Optical trapping of absorbing mesoscopic particles in air

    Trapping in air tough, since the viscosity of air is much lower than that of liquids – as a result of which particles shoot about very fast! Normal optical tweezers using the gradient forces generated by a focused Gaussian beam are often inadequate to confine particles, and collisions with air molecules are also an issue! Researchers often resort to trapping in vacuum so that air molecules do not destabilize trapped particles. We resort to something that is far more efficient in confining particles in air – that using photophoretic forces! Ever seen particles move in a sun-beam without being scattered by the wind? That is because of the photophoretic force, something that results due to unequal heating of the different parts of an absorbing particle, and the resulting exchange of momentum of colliding air molecules with the heated particle. Let us now examine this method of trapping in detail.

  • Trapping mechanism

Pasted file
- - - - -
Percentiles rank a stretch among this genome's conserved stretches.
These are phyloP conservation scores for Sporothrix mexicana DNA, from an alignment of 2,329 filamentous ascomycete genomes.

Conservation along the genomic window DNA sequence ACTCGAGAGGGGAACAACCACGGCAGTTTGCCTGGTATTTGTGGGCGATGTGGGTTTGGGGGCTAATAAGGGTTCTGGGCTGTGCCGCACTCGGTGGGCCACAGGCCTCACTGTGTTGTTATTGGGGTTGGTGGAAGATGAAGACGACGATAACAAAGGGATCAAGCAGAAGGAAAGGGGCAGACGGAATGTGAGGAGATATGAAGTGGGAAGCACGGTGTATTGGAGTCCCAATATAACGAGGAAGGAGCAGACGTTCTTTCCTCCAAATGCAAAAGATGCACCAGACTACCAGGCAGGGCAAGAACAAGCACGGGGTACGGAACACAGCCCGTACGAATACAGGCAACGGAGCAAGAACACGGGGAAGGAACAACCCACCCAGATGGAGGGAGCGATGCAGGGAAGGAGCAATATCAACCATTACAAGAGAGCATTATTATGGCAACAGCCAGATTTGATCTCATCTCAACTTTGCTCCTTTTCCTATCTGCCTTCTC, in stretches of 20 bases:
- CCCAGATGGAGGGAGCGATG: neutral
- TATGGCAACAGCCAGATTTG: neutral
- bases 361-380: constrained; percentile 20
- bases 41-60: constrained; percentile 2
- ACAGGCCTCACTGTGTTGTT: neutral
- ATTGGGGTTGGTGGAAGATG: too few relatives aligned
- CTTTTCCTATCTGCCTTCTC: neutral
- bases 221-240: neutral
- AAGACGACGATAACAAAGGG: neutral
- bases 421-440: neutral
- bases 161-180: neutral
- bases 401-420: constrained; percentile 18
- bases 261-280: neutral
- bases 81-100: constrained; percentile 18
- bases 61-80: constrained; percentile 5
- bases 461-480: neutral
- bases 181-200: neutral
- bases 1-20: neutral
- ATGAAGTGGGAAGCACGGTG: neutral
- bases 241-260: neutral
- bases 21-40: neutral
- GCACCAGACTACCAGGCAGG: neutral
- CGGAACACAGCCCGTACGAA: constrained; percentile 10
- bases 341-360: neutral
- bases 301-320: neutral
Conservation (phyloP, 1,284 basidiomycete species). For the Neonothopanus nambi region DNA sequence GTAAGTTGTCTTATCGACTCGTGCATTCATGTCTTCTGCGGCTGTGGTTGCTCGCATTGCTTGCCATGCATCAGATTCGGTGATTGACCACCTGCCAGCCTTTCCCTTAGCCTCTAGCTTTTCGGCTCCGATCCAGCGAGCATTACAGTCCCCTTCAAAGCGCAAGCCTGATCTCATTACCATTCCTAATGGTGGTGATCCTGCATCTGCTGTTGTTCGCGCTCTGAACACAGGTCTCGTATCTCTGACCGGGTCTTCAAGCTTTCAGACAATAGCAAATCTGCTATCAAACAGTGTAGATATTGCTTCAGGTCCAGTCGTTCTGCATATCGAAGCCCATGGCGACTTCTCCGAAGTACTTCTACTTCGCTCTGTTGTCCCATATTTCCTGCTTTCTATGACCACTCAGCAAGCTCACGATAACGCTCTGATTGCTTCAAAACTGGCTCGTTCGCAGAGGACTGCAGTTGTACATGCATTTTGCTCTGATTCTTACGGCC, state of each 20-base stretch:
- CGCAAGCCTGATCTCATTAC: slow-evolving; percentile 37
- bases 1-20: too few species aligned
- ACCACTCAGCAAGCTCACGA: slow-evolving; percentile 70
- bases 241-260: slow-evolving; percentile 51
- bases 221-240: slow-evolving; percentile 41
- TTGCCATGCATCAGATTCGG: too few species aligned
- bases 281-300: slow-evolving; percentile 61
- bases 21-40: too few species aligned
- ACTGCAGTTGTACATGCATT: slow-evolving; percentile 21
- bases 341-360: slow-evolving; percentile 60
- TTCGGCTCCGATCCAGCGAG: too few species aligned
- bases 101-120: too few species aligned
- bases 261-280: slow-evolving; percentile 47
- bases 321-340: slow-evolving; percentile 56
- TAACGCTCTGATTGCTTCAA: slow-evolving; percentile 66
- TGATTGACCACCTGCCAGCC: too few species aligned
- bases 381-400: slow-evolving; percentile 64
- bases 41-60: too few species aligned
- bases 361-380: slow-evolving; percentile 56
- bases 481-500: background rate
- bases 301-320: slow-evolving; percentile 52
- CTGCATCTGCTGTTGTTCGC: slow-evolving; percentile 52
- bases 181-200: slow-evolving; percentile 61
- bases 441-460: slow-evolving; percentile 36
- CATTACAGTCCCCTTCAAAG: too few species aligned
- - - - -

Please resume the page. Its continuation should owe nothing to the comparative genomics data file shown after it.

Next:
In a conventional optical tweezers, one can trap a transparent particle in liquid medium (mostly in water) with the combination of the gradient and scattering forces which arise from the refraction and reflection of a Gaussian laser beam from a particle. Using this technique to trap a particle in air is quite difficult as the low intrinsic viscosity of air leads to much faster particle diffusion. So, a tightly focused laser beam with very high intensity would be required to trap a particle in air. Here a different kind of force, namely the Photophoretic force comes to our aid to trap a particle in air. One can get an idea about this force that if we see some gas suspended particles which are illuminated by a visible light beam (say sun light) then a particle can undergo different kind of motion which are in the direction or opposite direction of the illuminated beam, vertical movement, helical motion etc. As light is responsible for these kind of motion, this phenomenon is called Photophoresis. The word photophoresis originates form two Greek words ‘photo’ and ‘phoreo’; ‘photo’ means ‘light’ and ‘phoreo’ means ‘motion’. So, in short it means ‘light induced motion’. This phenomenon was first mentioned by Thore’ (1877), and after that Ehrenhaft (1918) studied it intensively.